London: A 72-year-old British man with a history of lung disease, who recently recovered from leukemia had tested positive for COVID-19, for a straight 43rd time in the past 10 months.
Dave Smith, a retired driving instructor from Bristol in western England said he tested positive for COVID 19 at least 43 times and was hospitalized seven times and was in a critical condition.
Talking to the BBC, he said that he had made plans for his funeral already, “I’d resigned myself, I had called the family in, made my peace with everybody and said goodbye.”
His wife, Linda Smith, quarantined with him at home; said to the media, “There were a lot of times when we didn’t think he was going to pull through. It’s been a hell of a year for all of us, especially for his body”.
Ed Moran, a consultant in infectious diseases at the University of Bristol and North Bristol NHS Trust, believes that Smith had active virus in his body throughout and he proved it by sending a sample of Dave’s body virus to university partners who managed to grow it, proving that it was not just some left over product that were triggering a PCR test but actually active, viable virus.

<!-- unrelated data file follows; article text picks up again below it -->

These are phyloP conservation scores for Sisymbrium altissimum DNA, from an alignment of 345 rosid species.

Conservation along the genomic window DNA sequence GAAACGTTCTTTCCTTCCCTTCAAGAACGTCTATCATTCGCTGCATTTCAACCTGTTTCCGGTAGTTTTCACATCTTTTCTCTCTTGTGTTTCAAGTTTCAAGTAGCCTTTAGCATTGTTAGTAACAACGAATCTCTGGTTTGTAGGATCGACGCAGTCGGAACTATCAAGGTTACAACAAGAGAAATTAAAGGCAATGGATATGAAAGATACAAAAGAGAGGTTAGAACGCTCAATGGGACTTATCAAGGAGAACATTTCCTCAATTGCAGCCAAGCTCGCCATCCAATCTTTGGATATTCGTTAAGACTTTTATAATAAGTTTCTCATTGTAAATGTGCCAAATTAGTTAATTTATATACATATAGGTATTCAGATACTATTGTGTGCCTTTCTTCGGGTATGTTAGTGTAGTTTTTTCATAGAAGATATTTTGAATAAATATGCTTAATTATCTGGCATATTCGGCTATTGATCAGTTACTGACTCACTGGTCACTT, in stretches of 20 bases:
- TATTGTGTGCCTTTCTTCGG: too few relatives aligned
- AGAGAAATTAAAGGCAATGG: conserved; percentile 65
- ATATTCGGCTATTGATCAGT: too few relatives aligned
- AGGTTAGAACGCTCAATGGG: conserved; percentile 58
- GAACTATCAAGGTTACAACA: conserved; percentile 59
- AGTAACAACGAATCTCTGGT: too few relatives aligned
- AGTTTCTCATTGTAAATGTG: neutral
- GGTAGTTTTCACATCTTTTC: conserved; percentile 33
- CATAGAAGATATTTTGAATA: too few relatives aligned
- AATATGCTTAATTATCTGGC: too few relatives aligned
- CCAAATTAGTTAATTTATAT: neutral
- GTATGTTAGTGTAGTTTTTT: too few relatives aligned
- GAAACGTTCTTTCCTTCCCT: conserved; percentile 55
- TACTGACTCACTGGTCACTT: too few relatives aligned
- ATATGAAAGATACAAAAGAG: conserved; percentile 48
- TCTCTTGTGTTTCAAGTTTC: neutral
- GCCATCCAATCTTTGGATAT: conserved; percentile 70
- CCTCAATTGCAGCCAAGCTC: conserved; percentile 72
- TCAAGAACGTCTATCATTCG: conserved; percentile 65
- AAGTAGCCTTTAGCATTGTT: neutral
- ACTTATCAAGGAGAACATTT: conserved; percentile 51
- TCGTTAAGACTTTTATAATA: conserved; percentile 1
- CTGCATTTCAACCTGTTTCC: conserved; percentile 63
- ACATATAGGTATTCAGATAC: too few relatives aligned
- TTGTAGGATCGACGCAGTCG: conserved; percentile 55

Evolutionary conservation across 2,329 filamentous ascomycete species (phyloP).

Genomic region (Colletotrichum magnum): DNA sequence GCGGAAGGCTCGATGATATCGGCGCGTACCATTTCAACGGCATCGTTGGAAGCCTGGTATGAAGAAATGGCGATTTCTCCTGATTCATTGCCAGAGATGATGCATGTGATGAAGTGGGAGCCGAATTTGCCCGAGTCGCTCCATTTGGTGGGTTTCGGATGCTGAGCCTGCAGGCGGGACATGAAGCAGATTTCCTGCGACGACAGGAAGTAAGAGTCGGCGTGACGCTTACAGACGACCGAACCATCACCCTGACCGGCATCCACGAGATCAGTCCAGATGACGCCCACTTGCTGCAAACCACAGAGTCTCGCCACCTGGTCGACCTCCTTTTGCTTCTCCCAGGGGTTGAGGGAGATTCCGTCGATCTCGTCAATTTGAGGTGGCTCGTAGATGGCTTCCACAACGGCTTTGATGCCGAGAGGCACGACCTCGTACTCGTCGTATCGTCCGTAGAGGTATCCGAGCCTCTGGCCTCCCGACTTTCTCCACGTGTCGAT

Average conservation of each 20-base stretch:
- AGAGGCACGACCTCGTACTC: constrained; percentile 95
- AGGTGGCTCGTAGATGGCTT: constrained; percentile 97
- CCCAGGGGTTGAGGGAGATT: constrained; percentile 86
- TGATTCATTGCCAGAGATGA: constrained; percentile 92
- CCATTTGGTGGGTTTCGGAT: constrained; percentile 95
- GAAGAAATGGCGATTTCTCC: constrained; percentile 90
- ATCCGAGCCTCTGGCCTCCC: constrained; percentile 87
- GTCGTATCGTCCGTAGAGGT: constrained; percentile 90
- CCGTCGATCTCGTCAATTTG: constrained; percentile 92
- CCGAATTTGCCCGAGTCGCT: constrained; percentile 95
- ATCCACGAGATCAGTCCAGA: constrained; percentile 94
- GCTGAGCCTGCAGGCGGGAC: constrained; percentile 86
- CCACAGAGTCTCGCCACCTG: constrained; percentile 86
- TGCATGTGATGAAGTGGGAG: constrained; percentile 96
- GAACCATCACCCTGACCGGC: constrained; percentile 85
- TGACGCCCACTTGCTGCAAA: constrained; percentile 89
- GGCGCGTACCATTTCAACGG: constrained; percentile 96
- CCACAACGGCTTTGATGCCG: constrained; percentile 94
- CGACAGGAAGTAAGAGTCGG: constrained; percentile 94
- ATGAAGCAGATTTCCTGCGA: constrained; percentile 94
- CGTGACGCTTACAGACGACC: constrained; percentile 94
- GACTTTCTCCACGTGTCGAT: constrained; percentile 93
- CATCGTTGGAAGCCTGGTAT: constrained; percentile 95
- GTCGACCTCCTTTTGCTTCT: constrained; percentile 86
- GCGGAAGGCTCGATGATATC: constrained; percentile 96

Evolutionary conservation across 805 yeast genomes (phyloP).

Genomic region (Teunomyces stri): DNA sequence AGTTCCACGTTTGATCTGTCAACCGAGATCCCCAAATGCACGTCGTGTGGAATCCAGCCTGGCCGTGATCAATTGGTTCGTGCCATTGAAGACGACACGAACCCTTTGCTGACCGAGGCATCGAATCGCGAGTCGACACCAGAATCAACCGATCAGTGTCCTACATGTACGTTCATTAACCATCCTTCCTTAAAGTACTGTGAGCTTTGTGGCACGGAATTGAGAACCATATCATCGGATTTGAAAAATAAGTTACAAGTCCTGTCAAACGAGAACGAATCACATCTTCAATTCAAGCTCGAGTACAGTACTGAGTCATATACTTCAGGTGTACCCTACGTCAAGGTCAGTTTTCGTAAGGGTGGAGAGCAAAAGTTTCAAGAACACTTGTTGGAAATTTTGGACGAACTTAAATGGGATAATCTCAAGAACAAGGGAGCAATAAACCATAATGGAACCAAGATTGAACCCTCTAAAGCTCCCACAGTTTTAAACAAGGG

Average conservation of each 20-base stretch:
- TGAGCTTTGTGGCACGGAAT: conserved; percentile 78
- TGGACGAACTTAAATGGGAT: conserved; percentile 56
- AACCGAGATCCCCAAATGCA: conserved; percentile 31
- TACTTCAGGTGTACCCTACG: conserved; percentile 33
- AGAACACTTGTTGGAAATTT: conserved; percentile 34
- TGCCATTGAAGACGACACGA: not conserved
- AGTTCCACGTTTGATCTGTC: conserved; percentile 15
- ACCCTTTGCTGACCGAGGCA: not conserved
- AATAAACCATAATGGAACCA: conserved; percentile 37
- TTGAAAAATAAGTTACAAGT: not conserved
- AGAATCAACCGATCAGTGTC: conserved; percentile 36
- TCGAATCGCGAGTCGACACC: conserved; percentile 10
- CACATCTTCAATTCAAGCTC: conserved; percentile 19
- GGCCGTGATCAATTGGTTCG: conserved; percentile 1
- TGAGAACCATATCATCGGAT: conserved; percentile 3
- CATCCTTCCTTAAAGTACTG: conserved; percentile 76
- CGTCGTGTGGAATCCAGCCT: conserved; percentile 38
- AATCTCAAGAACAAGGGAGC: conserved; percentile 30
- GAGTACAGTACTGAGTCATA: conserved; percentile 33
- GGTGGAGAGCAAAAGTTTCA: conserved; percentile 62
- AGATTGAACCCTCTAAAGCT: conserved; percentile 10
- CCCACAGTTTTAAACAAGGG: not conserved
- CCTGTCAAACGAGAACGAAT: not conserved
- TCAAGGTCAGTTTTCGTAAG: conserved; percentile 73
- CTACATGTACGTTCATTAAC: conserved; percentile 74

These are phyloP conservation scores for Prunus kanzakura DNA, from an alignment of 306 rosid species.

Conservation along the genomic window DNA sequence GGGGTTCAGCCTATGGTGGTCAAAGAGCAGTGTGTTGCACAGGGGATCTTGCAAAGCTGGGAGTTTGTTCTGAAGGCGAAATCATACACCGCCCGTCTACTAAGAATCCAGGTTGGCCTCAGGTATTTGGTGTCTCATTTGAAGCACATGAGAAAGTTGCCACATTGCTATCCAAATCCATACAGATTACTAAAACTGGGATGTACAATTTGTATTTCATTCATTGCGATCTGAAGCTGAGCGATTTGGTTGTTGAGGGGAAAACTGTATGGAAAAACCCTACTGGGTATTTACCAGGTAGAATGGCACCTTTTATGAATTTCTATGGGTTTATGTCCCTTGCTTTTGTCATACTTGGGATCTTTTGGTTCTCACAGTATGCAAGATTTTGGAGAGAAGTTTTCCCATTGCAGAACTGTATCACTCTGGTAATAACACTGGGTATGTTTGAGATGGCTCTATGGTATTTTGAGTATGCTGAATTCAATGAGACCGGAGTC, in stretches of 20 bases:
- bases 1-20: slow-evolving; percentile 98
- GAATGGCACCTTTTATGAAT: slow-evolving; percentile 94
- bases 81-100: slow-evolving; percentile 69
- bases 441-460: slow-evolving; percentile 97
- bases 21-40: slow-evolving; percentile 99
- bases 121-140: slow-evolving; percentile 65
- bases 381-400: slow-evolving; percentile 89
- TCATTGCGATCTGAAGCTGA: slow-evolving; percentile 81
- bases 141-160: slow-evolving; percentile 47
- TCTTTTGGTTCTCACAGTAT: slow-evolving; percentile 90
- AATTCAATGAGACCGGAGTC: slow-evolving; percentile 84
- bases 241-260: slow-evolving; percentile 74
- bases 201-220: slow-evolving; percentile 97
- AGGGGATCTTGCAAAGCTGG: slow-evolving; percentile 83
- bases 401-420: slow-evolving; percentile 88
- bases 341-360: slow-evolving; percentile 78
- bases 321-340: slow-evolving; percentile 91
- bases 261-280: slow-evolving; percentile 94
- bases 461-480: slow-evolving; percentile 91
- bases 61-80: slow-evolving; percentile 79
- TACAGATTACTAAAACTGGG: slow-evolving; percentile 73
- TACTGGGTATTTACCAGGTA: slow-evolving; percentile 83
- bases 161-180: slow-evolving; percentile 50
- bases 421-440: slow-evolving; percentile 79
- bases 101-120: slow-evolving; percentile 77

Dave started recovering after a certain treatment with a cocktail of synthetic antibodies developed by the US biotech firm Regeneron. This was allowed on compassionate grounds in his case but the treatment regime is not clinically approved for use in Britain.
Results of a clinical trial published this month showed this treatment reduces deaths among severe COVID-19 patients who are unable to mount a strong immune response.
He and his wife cracked open a bottle of champagne when he finally, after all the struggles, tested negative right 45 days after receiving the Regeneron drug and some 305 days after his first infection.
Smith’s treatment was not part of an official medical trial but his case is now being studied by virologist Andrew Davidson at the University of Bristol and a paper on his case will be presented at the European Congress of Clinical Microbiology & Infectious Diseases in the coming July, as it is known to be the longest infection recorded in the literature.
“Where does the virus hide in the body? How can it stay just persistently infecting people? We don’t know that,” Davidson said.
Dave says that he still gets some symptoms, as he feels breathless at times but is not going to give up on life, since his recovery he has travelled in Britain and is teaching his granddaughter to drive.